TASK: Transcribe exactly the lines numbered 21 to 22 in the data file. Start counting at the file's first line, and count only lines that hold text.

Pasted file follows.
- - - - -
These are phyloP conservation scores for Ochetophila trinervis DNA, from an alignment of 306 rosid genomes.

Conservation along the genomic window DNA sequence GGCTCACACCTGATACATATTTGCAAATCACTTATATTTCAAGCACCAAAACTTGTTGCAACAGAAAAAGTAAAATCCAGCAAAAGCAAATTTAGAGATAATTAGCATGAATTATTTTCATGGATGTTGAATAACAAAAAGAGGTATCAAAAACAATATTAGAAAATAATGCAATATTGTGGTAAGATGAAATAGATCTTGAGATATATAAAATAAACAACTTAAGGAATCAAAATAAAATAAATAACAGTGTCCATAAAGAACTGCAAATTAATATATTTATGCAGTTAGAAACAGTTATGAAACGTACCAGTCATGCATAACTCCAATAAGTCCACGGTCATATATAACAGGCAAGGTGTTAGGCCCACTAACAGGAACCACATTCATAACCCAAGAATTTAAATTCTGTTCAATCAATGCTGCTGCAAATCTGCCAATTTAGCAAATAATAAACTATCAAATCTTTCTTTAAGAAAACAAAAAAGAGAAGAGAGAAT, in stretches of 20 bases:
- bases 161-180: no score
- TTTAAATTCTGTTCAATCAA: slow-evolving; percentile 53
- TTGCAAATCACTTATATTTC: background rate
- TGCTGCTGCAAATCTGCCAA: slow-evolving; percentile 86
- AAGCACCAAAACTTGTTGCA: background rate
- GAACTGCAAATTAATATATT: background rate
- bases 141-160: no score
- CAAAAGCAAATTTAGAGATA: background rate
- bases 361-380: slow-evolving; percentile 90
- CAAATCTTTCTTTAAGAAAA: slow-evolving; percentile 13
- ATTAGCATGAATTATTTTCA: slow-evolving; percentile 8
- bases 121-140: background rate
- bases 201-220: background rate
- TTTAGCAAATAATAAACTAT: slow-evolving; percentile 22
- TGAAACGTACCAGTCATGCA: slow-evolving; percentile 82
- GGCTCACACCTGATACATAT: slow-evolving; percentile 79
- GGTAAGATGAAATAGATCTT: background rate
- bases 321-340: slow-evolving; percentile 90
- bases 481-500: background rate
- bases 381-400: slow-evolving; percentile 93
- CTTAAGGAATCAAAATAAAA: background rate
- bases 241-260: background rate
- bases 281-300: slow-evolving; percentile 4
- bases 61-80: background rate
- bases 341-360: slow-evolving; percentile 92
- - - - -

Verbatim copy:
- bases 481-500: background rate
- bases 381-400: slow-evolving; percentile 93